Reliability HotWire: eMagazine for the Reliability Professional
Reliability HotWire

Issue 1, March 2001

Hot Topics
Which Analysis Settings Should I Use?

When analyzing reliability data, the analyst is faced with a number of options on how to carry out the analysis. These choices can sometimes seem confusing: Regression or maximum likelihood analysis? Fisher matrix bounds or likelihood ratio bounds? Median ranks or Kaplan-Meier estimates? While there are no hard and fast rules regarding the use of these analysis options, some of these options work better for particular data types than others. In this section, we will attempt to outline which analysis options may be more appropriate for specific types of data. In Weibull++, users can select the desired analysis options from the Set Analysis tab, pictured in the following figure:

Weibull++ Control Panel

Additionally you may choose to experiment with these choices using ReliaSoft’s newest tool "SimuMatic®." This advanced tool is available free to all registered users of Weibull++ 6. Download SimuMatic from  

Parameter Estimation

There are basically two methods of parameter estimation in widespread use in reliability analysis: maximum likelihood estimation and regression. Of the latter, there are also two forms: regression on X and regression on Y. Regression generally works best with data sets with smaller sample sizes (as sample sizes get larger, 30 or more, these differences become less important) that contain only complete data (i.e., data in which all of the units under consideration have been run or tested to failure). This failure-only data is best analyzed with rank regression on X, as it is preferable to regress in the direction of uncertainty. If a reliability test is repeated with the same number of units operated to failure in each experiment, the failure times would change from test to test, but the rank values would remain the same, since they are based solely on sample size and order number. Hence, the uncertainty is on the failure time values, which is on the x-axis, thus regression in the X direction is the most appropriate. It has also been shown that for smaller sample sizes, rank regression on X tends to produce more accurate results than rank regression on Y. Analyzing the results of Monte Carlo simulation has shown that the rank regression on X results are closer to the actual distribution used to generate the data than the results of regression on Y.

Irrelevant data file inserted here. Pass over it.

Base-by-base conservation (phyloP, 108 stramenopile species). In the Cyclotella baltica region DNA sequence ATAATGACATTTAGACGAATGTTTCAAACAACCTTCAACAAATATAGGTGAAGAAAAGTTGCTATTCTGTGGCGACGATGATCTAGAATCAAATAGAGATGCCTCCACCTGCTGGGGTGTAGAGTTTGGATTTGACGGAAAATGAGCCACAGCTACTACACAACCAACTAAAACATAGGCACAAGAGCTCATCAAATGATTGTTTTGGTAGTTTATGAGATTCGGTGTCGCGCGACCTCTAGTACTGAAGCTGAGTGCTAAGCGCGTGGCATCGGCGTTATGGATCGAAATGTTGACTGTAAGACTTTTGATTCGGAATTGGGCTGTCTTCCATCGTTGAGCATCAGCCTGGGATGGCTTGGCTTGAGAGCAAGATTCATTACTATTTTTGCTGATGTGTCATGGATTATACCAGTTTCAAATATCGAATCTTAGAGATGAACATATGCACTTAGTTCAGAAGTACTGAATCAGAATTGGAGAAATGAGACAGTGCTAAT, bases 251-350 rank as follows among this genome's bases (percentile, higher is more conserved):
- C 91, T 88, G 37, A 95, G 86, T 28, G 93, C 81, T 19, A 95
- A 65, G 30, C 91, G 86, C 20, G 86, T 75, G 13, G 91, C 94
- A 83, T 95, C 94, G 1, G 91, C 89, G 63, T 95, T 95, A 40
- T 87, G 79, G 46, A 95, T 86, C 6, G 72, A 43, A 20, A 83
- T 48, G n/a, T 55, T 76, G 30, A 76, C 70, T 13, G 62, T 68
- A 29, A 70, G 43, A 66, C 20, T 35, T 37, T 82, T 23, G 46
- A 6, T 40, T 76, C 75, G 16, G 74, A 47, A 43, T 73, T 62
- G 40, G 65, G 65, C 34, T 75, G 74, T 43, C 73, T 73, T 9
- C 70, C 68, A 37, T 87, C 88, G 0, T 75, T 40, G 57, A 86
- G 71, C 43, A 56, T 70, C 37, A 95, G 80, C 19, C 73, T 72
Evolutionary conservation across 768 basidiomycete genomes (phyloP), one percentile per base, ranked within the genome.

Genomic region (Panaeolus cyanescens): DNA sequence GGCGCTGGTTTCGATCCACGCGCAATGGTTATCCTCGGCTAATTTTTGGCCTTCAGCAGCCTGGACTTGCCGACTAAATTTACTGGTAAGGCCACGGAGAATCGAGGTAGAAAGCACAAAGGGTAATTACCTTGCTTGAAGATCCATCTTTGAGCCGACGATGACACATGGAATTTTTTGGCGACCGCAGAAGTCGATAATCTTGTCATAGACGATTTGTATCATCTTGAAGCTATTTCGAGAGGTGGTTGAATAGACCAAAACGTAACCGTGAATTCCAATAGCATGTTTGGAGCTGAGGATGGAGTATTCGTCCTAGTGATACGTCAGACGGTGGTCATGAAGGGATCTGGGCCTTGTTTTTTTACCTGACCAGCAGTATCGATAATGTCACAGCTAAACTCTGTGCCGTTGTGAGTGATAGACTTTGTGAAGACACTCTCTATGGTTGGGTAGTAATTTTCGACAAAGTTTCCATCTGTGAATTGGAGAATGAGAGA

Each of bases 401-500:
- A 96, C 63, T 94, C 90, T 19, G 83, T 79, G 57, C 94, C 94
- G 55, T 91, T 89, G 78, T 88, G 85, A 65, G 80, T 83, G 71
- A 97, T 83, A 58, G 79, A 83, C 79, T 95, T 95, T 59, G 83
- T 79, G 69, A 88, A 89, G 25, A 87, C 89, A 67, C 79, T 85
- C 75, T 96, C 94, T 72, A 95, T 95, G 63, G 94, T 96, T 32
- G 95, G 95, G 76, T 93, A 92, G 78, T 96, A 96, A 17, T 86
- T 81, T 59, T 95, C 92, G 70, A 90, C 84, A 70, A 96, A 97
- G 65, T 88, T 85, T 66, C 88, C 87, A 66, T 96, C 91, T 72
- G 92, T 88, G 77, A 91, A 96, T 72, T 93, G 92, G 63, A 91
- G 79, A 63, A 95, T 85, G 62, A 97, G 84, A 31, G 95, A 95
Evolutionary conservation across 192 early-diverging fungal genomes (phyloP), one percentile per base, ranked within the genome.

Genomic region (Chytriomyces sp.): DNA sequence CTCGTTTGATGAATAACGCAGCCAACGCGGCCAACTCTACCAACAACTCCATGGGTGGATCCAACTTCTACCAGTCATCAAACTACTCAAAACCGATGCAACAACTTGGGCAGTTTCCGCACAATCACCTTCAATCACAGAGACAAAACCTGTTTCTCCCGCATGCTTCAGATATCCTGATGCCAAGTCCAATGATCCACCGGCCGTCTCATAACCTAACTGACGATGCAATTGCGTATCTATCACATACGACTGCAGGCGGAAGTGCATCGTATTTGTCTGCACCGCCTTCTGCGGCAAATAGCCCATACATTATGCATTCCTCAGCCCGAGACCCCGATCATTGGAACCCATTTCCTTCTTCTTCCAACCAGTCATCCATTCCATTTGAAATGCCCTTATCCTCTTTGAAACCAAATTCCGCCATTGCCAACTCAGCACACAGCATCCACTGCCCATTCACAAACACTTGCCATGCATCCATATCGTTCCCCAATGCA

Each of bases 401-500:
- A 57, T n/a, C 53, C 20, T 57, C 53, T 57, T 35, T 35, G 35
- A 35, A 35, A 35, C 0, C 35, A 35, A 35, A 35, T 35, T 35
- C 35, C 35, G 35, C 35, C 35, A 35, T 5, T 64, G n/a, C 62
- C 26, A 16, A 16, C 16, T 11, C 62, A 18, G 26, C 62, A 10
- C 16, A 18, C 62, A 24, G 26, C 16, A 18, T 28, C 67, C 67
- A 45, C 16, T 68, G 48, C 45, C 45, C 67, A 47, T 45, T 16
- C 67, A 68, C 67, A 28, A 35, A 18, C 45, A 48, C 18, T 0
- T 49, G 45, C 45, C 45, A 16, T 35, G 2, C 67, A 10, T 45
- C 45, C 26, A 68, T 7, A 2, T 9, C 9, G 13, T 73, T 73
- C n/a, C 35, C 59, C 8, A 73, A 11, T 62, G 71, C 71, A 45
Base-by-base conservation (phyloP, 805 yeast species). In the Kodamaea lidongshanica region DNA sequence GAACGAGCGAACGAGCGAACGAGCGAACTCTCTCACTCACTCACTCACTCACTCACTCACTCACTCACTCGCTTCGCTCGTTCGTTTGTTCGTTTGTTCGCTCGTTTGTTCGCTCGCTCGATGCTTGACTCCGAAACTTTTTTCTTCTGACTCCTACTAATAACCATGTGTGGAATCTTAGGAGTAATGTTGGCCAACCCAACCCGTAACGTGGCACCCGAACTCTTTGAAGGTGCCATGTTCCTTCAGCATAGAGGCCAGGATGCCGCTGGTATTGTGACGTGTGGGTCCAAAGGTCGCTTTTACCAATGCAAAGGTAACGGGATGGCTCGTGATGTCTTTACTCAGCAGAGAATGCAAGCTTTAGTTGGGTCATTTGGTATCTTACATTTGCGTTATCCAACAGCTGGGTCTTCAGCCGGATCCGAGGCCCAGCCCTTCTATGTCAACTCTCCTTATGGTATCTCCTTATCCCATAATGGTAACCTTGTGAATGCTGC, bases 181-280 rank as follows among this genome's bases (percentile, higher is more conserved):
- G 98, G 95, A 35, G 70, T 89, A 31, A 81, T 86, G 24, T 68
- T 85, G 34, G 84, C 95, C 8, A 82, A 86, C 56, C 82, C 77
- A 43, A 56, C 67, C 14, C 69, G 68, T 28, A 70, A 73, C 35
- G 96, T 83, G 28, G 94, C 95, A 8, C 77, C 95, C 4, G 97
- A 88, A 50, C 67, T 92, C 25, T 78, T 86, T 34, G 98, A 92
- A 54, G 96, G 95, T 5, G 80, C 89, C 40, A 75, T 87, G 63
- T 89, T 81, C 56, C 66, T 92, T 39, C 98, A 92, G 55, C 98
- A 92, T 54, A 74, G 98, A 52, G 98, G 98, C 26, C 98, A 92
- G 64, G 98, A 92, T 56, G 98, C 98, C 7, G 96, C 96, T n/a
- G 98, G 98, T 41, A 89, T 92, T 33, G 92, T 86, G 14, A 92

Rank regression on Y is best used with data other than time-to-failure data, such as free-form data. An example of this would be warranty data that have unreliability estimates for each month of a warranty period. These would be plotted on a probability plot much as regular failure time data. Since we know the time values in question, and the unreliability values are estimates, the uncertainty is in the Y direction, and regression on Y would be more appropriate.

For data sets that contain a number of random suspensions, maximum likelihood estimation methods usually provide better results. This is because this method better incorporates the time-to-suspension points into the parameter estimates.

Confidence Bounds

The Fisher matrix method of calculating confidence bounds is a fairly standard way of performing these calculations, and is used by many statistical software applications. There has been some concern, however, that this method produces results that are not sufficiently conservative with data sets with very few data points. The likelihood ratio method produces results that are more conservative in such cases, but for data sets with larger numbers of data points, there is not much of a significant difference in the results of these two methods. The beta-binomial method of confidence bound calculation is generally regarded to be inferior to the Fisher matrix or likelihood ratio methods. In Weibull++, it can only be used with mixed-Weibull distributions.

Rank Method

Rank methods determine the way estimated unreliabilities are associated with the user-provided failure times. The median rank method assigns unreliability estimates based on the failure order number and the cumulative binomial distribution. The Kaplan-Meier estimator uses the product of the surviving fractions, producing a modified empirical distribution. In general, the median ranks method is preferable and more widely used for unreliability estimation.

The median rank method tends to work well with data sets consisting of exact failure times and suspensions. The Kaplan-Meier method works well with interval data, provided that none of the intervals are overlapping. However, for data sets that have interval data, we recommend the ReliaSoft Rank Method (RRM), which provides a more accurate estimate for the failure time within the interval. Overall, it is a good idea to use the median rank method or ReliaSoft rank method unless one has a specific reason to use the Kaplan-Meier methodology.
We appreciate the contribution of Dr. David Olwell (Director of ReliaSoft Professional Services) to the material included in this article.   


ReliaSoft Corporation

Copyright © 2001 ReliaSoft Corporation, ALL RIGHTS RESERVED